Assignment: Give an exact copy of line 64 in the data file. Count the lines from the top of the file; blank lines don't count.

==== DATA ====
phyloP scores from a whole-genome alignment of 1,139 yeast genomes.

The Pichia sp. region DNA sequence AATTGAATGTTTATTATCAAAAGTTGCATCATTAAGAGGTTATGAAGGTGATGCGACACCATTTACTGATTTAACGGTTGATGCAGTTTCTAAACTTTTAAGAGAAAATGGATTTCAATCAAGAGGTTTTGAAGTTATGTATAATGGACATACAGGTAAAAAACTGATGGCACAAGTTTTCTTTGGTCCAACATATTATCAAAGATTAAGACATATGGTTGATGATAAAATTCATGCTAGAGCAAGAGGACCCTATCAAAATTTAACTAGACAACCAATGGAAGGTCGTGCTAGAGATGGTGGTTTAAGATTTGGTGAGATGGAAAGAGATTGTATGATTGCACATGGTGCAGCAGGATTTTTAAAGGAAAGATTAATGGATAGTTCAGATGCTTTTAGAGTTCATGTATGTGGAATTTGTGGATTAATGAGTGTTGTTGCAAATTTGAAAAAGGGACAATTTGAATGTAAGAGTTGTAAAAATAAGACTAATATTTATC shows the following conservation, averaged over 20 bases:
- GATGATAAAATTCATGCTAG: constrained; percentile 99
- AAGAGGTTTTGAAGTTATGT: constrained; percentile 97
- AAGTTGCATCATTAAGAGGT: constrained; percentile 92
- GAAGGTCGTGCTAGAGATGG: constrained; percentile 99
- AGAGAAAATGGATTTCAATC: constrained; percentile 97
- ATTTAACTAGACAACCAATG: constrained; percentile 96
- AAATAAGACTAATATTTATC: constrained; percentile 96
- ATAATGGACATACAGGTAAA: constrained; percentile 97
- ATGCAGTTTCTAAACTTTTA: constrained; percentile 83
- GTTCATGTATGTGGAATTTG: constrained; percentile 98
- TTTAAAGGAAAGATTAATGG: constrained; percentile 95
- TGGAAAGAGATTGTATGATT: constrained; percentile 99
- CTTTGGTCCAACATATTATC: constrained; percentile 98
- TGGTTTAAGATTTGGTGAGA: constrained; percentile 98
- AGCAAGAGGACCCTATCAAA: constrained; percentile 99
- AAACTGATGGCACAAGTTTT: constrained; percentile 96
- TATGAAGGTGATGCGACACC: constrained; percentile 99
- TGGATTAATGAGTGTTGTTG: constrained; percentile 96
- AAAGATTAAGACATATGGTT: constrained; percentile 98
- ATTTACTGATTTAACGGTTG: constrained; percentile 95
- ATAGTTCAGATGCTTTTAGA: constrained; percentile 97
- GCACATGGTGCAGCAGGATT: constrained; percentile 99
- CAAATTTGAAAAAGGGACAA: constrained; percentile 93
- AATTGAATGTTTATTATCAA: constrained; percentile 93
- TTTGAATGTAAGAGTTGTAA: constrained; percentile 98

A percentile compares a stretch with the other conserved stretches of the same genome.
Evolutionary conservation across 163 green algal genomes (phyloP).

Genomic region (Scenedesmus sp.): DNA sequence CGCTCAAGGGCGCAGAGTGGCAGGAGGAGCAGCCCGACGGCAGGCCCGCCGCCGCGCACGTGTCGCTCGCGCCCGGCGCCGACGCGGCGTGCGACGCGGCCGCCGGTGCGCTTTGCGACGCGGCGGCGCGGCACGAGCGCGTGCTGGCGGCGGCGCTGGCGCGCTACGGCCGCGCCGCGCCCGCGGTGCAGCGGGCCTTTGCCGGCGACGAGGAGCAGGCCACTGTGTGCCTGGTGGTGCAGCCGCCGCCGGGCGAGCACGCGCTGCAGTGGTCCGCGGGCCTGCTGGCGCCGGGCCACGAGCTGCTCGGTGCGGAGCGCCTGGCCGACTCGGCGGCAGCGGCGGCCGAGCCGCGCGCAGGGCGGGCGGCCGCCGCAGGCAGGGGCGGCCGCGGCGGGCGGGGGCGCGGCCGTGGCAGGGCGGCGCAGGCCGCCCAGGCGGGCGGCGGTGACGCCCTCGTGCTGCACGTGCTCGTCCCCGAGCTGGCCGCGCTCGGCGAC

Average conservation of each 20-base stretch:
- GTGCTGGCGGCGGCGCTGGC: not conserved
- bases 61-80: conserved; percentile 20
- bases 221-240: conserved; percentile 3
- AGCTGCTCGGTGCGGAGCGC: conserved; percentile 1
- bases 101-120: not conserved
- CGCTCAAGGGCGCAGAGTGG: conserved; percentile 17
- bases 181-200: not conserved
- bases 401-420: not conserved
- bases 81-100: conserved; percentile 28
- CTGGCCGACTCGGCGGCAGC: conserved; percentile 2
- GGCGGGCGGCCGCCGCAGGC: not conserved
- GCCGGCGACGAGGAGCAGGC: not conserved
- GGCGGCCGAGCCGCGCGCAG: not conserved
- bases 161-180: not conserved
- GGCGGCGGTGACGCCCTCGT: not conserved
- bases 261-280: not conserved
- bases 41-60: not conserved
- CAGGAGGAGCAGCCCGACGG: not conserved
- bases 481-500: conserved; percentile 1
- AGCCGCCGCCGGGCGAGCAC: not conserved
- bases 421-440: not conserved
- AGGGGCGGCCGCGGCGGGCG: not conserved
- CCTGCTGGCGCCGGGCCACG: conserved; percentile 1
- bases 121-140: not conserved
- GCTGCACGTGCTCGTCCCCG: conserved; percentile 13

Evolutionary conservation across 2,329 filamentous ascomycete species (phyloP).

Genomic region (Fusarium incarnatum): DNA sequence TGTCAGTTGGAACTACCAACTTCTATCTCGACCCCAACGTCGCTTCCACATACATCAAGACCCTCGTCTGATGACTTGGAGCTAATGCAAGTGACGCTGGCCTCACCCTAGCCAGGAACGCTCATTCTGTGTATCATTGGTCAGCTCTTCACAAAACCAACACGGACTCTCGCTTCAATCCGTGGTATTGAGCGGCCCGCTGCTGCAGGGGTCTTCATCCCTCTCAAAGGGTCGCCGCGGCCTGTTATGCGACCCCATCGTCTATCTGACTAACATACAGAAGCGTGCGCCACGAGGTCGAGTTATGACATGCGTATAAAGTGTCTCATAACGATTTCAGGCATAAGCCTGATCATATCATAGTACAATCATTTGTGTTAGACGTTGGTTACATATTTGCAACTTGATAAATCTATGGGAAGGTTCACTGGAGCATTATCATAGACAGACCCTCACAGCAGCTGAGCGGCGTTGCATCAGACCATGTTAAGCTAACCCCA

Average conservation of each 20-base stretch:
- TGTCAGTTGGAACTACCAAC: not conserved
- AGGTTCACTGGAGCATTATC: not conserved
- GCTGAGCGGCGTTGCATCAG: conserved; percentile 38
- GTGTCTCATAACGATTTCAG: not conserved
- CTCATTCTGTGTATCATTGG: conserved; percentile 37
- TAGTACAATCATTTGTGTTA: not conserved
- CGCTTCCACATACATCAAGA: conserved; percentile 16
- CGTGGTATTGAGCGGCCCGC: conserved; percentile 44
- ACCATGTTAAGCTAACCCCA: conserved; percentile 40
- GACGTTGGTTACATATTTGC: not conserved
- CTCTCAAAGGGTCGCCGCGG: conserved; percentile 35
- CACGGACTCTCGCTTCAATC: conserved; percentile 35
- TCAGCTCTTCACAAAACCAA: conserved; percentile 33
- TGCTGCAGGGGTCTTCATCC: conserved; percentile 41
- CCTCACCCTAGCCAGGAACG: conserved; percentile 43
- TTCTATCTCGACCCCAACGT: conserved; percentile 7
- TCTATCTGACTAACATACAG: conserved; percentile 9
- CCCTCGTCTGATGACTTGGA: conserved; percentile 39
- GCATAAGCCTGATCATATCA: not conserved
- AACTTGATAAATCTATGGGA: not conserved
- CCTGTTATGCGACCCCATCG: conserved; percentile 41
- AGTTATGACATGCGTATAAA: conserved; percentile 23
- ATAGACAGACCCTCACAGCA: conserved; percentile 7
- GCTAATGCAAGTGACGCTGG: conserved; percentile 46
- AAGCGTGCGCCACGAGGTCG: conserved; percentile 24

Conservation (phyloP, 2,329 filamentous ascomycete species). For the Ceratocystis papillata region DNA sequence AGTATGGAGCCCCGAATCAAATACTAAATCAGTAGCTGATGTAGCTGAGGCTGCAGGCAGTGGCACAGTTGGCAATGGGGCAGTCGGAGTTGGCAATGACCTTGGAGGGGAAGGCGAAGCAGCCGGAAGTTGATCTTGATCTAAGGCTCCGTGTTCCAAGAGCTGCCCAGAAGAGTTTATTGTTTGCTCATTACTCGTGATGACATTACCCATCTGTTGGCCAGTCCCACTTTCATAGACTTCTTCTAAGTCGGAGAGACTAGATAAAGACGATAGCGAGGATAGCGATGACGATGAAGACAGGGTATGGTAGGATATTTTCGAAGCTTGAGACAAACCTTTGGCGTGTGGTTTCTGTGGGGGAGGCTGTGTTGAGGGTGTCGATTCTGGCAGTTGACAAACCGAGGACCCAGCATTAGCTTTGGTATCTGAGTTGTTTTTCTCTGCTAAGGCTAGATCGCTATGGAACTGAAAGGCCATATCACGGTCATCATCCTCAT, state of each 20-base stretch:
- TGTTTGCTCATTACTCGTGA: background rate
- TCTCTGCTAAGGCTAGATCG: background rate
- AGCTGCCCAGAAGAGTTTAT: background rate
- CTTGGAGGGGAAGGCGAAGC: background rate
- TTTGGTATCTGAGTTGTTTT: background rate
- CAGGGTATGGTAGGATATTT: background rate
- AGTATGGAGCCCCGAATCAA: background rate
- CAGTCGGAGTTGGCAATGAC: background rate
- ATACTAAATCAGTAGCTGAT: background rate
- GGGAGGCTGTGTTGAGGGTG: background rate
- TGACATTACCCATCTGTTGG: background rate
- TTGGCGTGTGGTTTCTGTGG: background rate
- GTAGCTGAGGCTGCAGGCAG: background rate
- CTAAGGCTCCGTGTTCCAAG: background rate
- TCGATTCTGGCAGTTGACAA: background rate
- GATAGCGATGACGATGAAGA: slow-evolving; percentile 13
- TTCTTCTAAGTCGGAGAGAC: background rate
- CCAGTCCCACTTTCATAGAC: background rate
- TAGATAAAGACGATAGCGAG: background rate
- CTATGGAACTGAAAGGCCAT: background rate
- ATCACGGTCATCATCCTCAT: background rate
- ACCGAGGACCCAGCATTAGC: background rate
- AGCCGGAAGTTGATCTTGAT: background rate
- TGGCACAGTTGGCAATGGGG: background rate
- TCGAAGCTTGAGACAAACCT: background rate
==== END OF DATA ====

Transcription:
- CTCATTCTGTGTATCATTGG: conserved; percentile 37